Serbia
and Montenegro.[22] The referendum had a 64% turnout and 92.7% or 99% (according to different sources) voted for independence.[23][24] On 6 March the Bosnian parliament promulgated the results of the referendum, proclaiming the republic's independence from Yugoslavia. The republic's independence was recognized by the European Community
European Community
on 6 April 1992 and by the United States on 7 April. On the same day the Serbs' assembly in session in Banja Luka
Banja Luka
declared a severance of governmental ties with Bosnia and Herzegovina.[25] The name Republika Srpska was adopted on 12 August 1992.[26]

Radovan Karadžić
Radovan Karadžić
(left), former president of Republika Srpska, and Ratko Mladić
Ratko Mladić
(right), former Chief of Staff of the Army of the Republika Srpska, both charged with war crimes, including genocide, by the International Criminal Tribunal for the Former Yugoslavia
International Criminal Tribunal for the Former Yugoslavia
in The Hague.

The political controversy escalated into the Bosnian War, which would last until the autumn of 1995.[27] The war was ended by the General Framework Agreement for Peace in Bosnia and Herzegovina, reached at Wright-Patterson Air Force Base near Dayton, Ohio, on 21 November and formally signed in Paris on 14 December 1995. Annex 4 of the Agreement is the current Constitution of Bosnia and Herzegovina, recognising Republika Srpska as one of its two main political-territorial divisions and defining the governmental functions and powers of the two entities. The boundary lines between the entities were delineated in Annex 2 of the Agreement.[28] Between 1992 and 2008, the Constitution of Republika Srpska
Constitution of Republika Srpska
was amended 121 times. Article 1 states that Republika Srpska
Republika Srpska
is a territorially unified, indivisible and inalienable constitutional and legal entity that shall independently perform its constitutional, legislative, executive, and judicial functions.[29] Impact of war[edit] Main article: Bosnian War The war in Bosnia and Herzegovina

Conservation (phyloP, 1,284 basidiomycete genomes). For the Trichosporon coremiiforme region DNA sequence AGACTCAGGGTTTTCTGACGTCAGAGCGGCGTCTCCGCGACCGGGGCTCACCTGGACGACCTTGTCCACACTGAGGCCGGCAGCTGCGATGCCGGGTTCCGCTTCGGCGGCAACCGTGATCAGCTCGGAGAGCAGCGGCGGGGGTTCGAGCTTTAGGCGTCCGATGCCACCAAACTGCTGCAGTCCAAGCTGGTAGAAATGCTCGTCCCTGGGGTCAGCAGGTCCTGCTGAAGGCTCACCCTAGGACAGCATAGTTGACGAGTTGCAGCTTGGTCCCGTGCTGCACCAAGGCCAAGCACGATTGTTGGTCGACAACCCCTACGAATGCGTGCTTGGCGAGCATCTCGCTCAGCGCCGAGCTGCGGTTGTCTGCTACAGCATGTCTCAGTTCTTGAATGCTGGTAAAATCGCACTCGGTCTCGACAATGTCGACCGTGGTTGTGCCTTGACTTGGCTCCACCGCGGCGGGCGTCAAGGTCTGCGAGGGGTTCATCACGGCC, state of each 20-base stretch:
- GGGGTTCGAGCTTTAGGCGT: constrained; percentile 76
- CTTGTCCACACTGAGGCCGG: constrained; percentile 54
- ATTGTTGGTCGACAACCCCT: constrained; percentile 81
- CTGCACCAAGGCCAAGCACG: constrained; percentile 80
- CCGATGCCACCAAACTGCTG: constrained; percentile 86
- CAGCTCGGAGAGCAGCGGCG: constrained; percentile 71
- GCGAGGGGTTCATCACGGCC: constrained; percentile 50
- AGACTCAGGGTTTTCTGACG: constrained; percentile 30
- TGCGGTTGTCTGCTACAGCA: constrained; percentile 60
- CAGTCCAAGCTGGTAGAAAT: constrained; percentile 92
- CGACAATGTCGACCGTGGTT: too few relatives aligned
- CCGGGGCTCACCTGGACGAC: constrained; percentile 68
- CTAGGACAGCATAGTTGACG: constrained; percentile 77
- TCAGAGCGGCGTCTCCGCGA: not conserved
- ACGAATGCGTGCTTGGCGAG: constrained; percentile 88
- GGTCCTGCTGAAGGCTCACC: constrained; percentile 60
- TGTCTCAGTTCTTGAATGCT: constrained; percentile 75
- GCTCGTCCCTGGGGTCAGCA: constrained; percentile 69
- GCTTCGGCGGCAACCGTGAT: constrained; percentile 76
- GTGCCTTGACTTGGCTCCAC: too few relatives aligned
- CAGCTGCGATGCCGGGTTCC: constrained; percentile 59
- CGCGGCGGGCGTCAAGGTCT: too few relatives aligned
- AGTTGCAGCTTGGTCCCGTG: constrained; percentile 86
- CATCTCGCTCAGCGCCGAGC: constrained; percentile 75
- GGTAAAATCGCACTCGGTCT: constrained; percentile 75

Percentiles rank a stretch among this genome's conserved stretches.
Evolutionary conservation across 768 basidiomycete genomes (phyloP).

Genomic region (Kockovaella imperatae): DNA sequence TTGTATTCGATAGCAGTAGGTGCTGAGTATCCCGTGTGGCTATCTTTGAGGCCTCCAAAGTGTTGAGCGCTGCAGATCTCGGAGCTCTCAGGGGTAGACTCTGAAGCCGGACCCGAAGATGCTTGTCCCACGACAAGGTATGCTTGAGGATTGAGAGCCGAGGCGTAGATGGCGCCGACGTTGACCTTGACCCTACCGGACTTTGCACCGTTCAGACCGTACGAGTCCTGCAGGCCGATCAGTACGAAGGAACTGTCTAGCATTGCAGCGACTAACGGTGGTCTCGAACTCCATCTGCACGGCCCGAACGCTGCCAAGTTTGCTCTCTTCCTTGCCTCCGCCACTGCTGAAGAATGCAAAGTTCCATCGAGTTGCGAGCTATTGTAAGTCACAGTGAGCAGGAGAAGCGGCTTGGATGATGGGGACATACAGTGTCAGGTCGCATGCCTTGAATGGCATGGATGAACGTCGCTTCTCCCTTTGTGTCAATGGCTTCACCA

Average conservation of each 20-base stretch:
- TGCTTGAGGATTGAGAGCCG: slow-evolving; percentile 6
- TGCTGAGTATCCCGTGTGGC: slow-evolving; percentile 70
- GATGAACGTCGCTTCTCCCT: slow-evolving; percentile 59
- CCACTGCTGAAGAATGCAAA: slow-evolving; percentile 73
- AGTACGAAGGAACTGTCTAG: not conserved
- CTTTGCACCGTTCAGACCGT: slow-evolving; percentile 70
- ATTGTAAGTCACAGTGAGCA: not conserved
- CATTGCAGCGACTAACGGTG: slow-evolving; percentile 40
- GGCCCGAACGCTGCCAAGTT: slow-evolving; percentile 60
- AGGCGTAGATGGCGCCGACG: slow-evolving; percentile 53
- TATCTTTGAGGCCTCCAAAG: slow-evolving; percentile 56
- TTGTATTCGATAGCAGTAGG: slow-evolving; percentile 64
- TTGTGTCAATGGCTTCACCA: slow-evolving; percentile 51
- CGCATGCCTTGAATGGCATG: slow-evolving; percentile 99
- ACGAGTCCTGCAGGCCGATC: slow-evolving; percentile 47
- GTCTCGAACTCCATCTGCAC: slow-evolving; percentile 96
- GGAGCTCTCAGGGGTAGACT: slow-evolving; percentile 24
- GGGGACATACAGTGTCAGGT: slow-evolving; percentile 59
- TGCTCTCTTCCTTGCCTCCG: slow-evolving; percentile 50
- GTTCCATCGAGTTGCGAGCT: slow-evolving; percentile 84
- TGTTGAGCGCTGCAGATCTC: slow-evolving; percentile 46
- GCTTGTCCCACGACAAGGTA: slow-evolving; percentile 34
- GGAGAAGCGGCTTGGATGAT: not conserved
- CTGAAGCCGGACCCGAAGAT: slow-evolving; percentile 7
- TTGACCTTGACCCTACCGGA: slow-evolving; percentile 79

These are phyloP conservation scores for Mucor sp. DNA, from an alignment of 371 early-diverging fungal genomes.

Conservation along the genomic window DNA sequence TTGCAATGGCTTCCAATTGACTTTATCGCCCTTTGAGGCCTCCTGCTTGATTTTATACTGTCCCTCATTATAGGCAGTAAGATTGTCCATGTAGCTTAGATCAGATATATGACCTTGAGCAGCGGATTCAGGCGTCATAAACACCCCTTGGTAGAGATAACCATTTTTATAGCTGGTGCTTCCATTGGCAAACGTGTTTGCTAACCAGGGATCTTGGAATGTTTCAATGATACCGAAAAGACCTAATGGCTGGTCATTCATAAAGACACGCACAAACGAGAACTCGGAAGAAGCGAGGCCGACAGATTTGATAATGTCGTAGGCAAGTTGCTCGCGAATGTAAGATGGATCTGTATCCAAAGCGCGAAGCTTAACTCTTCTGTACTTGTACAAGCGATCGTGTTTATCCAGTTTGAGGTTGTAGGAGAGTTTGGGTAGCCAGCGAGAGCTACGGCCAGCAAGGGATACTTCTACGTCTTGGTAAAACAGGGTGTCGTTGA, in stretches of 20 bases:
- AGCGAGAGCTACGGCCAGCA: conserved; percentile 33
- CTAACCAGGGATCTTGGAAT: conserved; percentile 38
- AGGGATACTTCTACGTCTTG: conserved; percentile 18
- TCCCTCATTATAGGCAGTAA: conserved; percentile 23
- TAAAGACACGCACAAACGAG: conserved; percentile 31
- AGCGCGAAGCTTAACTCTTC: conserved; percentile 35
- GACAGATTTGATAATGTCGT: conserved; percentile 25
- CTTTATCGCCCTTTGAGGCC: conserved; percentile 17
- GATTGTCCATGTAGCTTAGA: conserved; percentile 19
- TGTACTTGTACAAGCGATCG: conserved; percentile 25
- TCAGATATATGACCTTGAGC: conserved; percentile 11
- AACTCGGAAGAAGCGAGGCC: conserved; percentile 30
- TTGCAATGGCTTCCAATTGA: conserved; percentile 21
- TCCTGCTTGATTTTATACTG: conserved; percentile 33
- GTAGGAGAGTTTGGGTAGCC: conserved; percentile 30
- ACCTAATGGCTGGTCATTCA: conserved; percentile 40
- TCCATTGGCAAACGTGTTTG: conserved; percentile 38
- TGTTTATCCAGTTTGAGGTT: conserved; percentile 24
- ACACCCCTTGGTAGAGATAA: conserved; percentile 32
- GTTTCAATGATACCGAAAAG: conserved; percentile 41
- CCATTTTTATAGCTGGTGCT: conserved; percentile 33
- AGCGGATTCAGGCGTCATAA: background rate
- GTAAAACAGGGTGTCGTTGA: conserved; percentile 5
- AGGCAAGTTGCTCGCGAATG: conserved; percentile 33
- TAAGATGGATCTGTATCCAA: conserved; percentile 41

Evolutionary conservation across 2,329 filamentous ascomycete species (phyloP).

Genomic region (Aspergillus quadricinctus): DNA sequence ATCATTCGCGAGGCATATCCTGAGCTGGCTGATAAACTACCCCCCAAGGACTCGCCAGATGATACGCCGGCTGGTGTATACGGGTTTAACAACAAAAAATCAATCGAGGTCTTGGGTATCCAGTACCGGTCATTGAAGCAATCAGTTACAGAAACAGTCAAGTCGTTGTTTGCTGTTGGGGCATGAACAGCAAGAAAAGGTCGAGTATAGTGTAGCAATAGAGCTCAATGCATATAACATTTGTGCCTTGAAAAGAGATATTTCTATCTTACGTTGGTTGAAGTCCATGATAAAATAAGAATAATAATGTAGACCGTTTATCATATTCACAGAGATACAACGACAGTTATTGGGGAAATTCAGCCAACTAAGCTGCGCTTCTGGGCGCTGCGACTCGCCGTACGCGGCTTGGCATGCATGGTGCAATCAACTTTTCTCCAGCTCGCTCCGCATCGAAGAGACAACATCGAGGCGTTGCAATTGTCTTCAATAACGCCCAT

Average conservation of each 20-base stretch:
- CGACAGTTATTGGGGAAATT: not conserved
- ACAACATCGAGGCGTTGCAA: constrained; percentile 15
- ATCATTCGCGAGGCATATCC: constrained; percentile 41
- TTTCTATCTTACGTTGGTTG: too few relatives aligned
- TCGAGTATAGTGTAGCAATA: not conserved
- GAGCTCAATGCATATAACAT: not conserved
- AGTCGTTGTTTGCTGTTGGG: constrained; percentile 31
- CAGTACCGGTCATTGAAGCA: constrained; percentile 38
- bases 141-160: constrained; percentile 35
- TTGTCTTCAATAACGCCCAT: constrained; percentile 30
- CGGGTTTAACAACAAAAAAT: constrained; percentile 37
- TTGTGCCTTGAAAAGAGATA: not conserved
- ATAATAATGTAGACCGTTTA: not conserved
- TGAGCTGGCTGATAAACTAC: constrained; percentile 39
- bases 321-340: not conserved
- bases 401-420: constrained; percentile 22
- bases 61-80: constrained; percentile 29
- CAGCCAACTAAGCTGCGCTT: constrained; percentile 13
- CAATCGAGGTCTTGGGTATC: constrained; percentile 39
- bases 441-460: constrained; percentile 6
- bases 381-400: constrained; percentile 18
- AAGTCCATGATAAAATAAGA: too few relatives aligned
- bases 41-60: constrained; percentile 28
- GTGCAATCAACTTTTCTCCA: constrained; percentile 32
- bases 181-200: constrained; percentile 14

Bosnia and Herzegovina
resulted in major changes in the country, some of which were quantified in a 1998 UNESCO
UNESCO
report. Some two million people, about half the country's population, were displaced. In 1996 there were some 435,346 ethnic Serb
Serb
refugees from the Federation in Republika Srpska, while another 197,925 had gone to Serbia. In 1991, 27% of the non-agricultural labor force was unemployed in Bosnia and this number increased due to the war.[30] By 2009, the unemployment rate in Bosnia and Herzegovina
Bosnia and Herzegovina
was estimated at 29%, according to the CIA's The World Factbook.[31] Republika Srpska's population of Serbs had increased by 547,741 due to the influx of ethnic Serb
Serb
refugees from the Federation of Bosnia and Herzegovina
Bosnia and Herzegovina
and the former unrecognised state of the Republic of Serbian Krajina
Republic of Serbian Krajina
in the new Republic of Croatia.[32] In Eastern Bosnia, Bosnian Serbs besieged the town of Srebrenica, among others. Srebrenica
Srebrenica
was declared a UN "Safe Area" in 1993 and it served as an enclave for Muslim refugees for the final years of the Bosnian War. In the middle of July 1995, more than 8,000 Muslim Bosniaks, mainly men and boys, in and around the town of Srebrenica, were killed in what became known as the Srebrenica
Srebrenica
massacre. The number of Croats was reduced by 135,386 (the majority of the pre-war population), and the number of Bosniaks
Bosniaks
by some 434,144. Some 136,000 of approximately 496,000 Bosniak refugees forced to flee the territory of what is now Republika Srpska
Republika Srpska
have since returned home.[33] As of 2008[update], 40% of Bosniaks
Bosniaks
and 8.5% of Croats had returned to Republika Srpska, while 14% of Serbs who left their homes in territories controlled by Bosniaks
Bosniaks
or Croats, also returned to their pre-war communities.[34] In the early 2000s, discrimination against non-Serbs was alleged by NGOs and the Helsinki Commission. The International Crisis Group reported in 2002 that in some parts of Republika Srpska
Republika Srpska
a non-Serb returnee is ten times more likely to be the victim of violent crime than is a local Serb.[35] The Helsinki Commission, in a 2001 statement on "Tolerance and Non-Discrimination", pointed at violence against non-Serbs, stating that in the cities of Banja Luka[36] and Trebinje,[37] mobs attacked people who sought to lay foundations for new mosques. Non-Serbs have reported continuing difficulties in returning to their original homes and the assembly has a poor record of cooperation in apprehending individuals indicted for war crimes, crimes against humanity, and genocide.[38] Organizations such as the Society for Threatened Peoples, reporting to the United Nations Human Rights Council
United Nations Human Rights Council
in 2008, have made claims of discrimination against non- Serb
Serb
refugees in the Republika Srpska, particularly areas with high unemployment in the Drina
Drina
Valley such as Srebrenica, Bratunac, Višegrad, and Foča.[39] According to the Ministry for Human Rights and Refugees of Bosnia and Herzegovina, European Union
European Union
Police Mission, UNHCR, and other international organizations, security in both Republika Srpska
Republika Srpska
and the Federation of Bosnia and Herzegovina
Bosnia and Herzegovina